We departed Minneapolis just after 3 a.m. Thursday, headed for Ontario and the annular eclipse. (Bob King)
As the sky brightened, the passengers ambled one by one to the windows on the plane’s starboard side to get ready or the big astronomical event. Some, like me, toted cameras with long telephoto lenses, while others opted for mobile phones. A few carried only a handheld solar filter, unbothered by the need to record. Somewhere along the wild, northeastern shore of Lake Superior, the pilots would pivot the plane and tack to the northwest, bisecting the broad path of annularity.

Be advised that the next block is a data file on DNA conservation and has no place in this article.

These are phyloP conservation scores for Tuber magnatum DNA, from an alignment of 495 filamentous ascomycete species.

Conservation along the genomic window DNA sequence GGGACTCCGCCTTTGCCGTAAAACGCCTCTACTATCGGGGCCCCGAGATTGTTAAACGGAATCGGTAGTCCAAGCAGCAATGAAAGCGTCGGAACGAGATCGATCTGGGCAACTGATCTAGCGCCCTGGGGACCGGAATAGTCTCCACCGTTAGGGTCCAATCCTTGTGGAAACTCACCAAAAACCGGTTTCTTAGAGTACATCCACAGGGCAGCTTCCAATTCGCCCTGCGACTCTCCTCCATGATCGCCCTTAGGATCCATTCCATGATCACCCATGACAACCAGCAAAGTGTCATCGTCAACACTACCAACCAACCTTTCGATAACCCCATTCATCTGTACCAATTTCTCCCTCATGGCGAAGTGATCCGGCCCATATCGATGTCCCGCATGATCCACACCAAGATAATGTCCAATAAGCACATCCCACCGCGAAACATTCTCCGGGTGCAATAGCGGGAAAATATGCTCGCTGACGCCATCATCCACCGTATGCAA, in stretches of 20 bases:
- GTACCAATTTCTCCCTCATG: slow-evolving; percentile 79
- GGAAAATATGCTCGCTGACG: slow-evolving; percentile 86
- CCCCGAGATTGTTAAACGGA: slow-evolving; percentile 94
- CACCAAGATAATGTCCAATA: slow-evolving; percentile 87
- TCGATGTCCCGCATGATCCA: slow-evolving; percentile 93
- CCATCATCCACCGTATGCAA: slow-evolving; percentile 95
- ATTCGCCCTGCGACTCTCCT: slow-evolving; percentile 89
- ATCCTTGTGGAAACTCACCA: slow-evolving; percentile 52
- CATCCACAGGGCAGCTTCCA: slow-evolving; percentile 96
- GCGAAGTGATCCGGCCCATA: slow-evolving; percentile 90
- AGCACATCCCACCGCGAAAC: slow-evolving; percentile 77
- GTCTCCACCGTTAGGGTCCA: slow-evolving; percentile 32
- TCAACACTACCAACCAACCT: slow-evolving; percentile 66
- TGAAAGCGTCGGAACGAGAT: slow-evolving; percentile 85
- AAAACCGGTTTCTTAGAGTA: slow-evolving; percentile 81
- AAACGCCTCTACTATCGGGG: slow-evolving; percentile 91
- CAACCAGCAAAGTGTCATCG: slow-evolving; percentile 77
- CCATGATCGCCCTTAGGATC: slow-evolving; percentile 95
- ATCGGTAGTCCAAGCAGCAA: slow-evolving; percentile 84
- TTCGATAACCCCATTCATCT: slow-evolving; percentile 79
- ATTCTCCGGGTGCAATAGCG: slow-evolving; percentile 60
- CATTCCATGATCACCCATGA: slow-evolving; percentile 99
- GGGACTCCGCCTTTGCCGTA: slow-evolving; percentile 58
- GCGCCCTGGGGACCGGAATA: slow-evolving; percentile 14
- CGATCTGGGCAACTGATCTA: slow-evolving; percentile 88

For a little more than 4 minutes the silhouetted moon would lodge inside the brilliant solar disk before sliding away, not to return until the Dec. 4 total eclipse over Antarctica and the south Atlantic. Closer to home, the next eclipse visible in the Americas, another annular, occurs on Oct. 14, 2023.
Chris Alexander of Austin, Texas preps and checks his camera setup just prior to the eclipse. The astronomy magazine Sky & Telescope put on the flight. (Bob King)